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Wednesday, June 16, 2021

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Alumnus covers basketball team’s pioneering spirit in new book


In Fall 2015, UH alumnus Robert Jacobus published his book “Cougars in the 1960s: Death Threats, the Veer Offense, and the Game of the Century”. Although mentioned in the title, this book contains much more than the story of a UH basketball team.

“This is a timeless story of how one institution, and a few people, took on senseless bigotry and helped change the South and America for the better,” forewords writer and history professor James Kirby Martin said.

Jacobus encompasses first-hand accounts and narrative of those involved with the social and racial issues during that decade, ranging from team coaches and fans to the UH president.

First influenced by the integration actions by football coach Bill Yeoman and basketball coach Guy Lewis, Jacobus takes a deeper look into the inclusion of black players into the UH athletics program in the 1960s, when most Texas colleges had primarily all-white sports teams.

“Most people probably don’t realize the role UH played in the Civil Rights Movement by having the courage to integrate UH during such a turbulent time in the south,” Jacobus said.

UH was the first major university in the South to integrate its athletic program back in the 1960s.

“UH was the pioneering spirit of integration in this field of athletics,” manuscript editor and ex-reporter for the Houston Post Tom Kennedy said. “UH had made significant strides with commitment and determination. Other schools followed.”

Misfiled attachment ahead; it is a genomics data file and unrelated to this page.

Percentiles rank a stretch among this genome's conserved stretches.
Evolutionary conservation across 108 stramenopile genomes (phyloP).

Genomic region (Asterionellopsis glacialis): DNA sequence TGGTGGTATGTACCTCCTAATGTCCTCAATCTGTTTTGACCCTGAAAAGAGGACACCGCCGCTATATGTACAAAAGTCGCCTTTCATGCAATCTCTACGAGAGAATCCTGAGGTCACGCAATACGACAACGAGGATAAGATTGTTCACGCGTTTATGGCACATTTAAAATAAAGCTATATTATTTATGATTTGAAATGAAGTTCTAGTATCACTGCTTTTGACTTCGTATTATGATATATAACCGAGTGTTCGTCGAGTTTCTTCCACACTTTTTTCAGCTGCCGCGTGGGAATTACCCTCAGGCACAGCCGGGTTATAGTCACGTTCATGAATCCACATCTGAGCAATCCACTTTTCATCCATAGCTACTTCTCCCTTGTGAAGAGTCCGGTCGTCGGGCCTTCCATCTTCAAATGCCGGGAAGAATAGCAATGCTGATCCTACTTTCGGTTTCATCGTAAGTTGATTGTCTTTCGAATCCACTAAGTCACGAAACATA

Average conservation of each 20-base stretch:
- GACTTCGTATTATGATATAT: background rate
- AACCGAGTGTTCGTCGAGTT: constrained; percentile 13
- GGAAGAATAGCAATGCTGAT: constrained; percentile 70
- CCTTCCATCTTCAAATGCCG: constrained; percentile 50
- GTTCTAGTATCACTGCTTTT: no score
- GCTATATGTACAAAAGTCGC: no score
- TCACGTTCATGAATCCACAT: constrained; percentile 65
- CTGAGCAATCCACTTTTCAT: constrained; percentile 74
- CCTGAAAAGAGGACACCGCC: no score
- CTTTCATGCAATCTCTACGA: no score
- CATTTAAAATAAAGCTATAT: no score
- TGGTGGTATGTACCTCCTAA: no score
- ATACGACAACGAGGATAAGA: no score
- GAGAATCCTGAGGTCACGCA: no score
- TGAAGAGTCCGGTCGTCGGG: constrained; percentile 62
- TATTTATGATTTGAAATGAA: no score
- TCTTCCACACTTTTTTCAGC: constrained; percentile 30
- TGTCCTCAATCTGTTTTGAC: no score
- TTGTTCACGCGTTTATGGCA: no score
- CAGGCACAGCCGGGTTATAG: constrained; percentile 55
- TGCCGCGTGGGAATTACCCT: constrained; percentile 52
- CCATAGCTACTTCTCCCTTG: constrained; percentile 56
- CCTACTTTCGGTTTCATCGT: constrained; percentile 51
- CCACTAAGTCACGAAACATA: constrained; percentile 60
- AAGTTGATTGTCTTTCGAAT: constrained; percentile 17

Jacobus interviewed 240 people and was amazed at the consistency of their recollections, thus proving the consistency of the inspiring message he conveys in his novel of the Cougars in the 1960s.

In January 1968, the Houston Cougar basketball team defeated the UCLA Bruins, ending their 47-game winning streak. The outcome of this game, coined the “Game of the Century,” on national television, would not have been such if coach Guy Lewis had not recruited two black players, Don Chaney and Elvin Hayes earlier that season.

As this situation unfolded for the Cougars’ benefit, students watched as the walls of discrimination in the South fell down.

“If they played with us, we would have a better quality team,” Kennedy said. “So what was the reason they weren’t playing with us? There wasn’t one.”

The book is not only a sports book, but a history book that well illustrates the initiative UH took by putting mere unimportant differences aside, in order to better the future for the university and its students.

“UH should be appreciated today, not just as a powerhouse, but a pioneering powerhouse in its rise to academic and athletic stardom,” Martin said. “Houston Cougar courage represents an example for all current Coogs to follow in the days, years and decades ahead.”

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